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Promising Pre-clinical Results for Muscle Disorder That Took Life of NFL Player's Son
[January 23, 2014]

Promising Pre-clinical Results for Muscle Disorder That Took Life of NFL Player's Son

PONTE VEDRA BEACH, Fla. --(Business Wire)--

It was three years ago Christmas Eve that Paul and Alison Frase were forced to say goodbye to their 15-year-old son, Joshua, but the Frases and the foundation that bears their son's name finally have good reason to rejoice: promising pre-clinical data results from a five-year study on myotubular myopathy (MTM) - the muscle disorder that took Joshua's life. Before now, there has been no hope for survival for these children with MTM. And while this groundbreaking advancement comes too late to spare the Frases from tragedy, they are proud to know their commitment to the cause may, in fact, one day spare others the same pain.

"My son's life was a struggle between life and death, and ours was a fight to keep him alive. This journey started with a mother's vision of hope and has turned into a global collaborative effort that will one day potentially save the lives of many, just like our Joshua," said Alison Rockett Frase. "We are one step closer to realizing that dream."

This week, researchers released a study showing that gene therapy can improve muscle function in pre-clinical trials. Alan Beggs, Ph.D. of Boston Children's, Martin Childers, D.O., Ph.D. of University of Washington and Anna Buj-Bello, Ph.D. of Genethon were co-principal investigators on the study. Having isolated the cause of this disorder, scientists utilized an innovative form of gene replacement therapy in two animal models using a harmless virus serving as a vehicle to carry a healthy copy of the gene. The results were remarkable.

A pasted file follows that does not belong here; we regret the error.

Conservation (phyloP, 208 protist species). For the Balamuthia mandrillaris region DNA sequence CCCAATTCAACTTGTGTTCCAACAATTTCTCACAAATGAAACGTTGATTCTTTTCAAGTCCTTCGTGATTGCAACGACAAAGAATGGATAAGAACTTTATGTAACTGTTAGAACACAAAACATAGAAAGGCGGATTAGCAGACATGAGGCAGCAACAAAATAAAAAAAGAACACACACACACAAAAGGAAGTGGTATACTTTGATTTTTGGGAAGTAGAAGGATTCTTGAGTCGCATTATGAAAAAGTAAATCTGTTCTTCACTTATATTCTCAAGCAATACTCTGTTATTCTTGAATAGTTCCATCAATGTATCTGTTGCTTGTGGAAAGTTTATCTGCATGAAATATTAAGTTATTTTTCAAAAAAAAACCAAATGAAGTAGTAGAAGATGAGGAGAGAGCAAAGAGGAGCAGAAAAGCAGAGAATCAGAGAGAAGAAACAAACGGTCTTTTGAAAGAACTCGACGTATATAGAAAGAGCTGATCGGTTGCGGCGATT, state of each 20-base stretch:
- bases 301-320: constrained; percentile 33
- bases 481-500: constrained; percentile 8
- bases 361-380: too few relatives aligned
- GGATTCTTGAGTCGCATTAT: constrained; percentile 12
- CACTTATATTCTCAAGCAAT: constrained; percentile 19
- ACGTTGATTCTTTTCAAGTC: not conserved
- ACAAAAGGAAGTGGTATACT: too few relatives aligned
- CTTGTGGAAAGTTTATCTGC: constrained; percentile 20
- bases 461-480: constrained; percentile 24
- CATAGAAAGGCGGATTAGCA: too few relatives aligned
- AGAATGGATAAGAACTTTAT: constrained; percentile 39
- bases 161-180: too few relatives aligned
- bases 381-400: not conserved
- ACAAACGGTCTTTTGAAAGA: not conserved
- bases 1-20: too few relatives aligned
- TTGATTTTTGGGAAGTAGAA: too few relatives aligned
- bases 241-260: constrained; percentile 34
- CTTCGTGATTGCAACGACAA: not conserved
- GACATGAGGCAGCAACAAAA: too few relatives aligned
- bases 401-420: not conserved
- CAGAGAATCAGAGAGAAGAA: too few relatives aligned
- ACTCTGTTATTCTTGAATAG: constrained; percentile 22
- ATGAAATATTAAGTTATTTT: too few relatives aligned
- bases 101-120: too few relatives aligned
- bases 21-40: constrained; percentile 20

In the most recent stage of this research, scientists attemted to address symptoms in large animals born with the disease. A dog named "Nibs" became a glimmer of hope for this desperate community; Nibs was found to be a rare large-animal-carrier of MTM, resulting in early deaths for her affected pups. To show the treatment was successful, three of Nibs' lineage - all suffering from MTM - were given one intravascular injection of this unique gene replacement therapy. With just one dose, their strength doubled after three weeks. By the end of six weeks, muscle strength in these "affected" dogs was entirely normal.

The Joshua Frase Foundation (JFF) was a major funding source for this research early on when there was very little support in the US. The initial research team was organized at Boston Children's Hospital in 1997, where the journey began for the Frases. The work has since grown to include the groups in Seattle and France (where much of the seminal work on MTM and gene therapy began) as well as many other laboratories around the world. To help support this, Alison and Paul have used the NFL as a platform to raise money and awareness for MTM; Paul played in the NFL for 11 years.

"Our dream has been that one day all the Joshuas of the world will take our scientists by the hand and say thank you," said Paul Frase, President of JFF.

For more information on this groundbreaking research, you may find the manuscript here: January 22, 2014 issue of Science Translational Medicine. You may find a video about the research here:

About The Joshua Frase Foundation

The Joshua Frase Foundation is an organization crusading to find a cure for myotubular myopathy and other congenital myopathies while supporting affected families that struggle with the day-to-day existence of caring for these critical children. The foundation was established in 1996 by Paul and Alison Frase whose son, Joshua, was born with MTM. At the age of 15, Joshua lost his life-long battle with MTM, but his legacy lives on in the promising search for a cure. To learn more about MTM research and to invest in saving the lives of many, please visit

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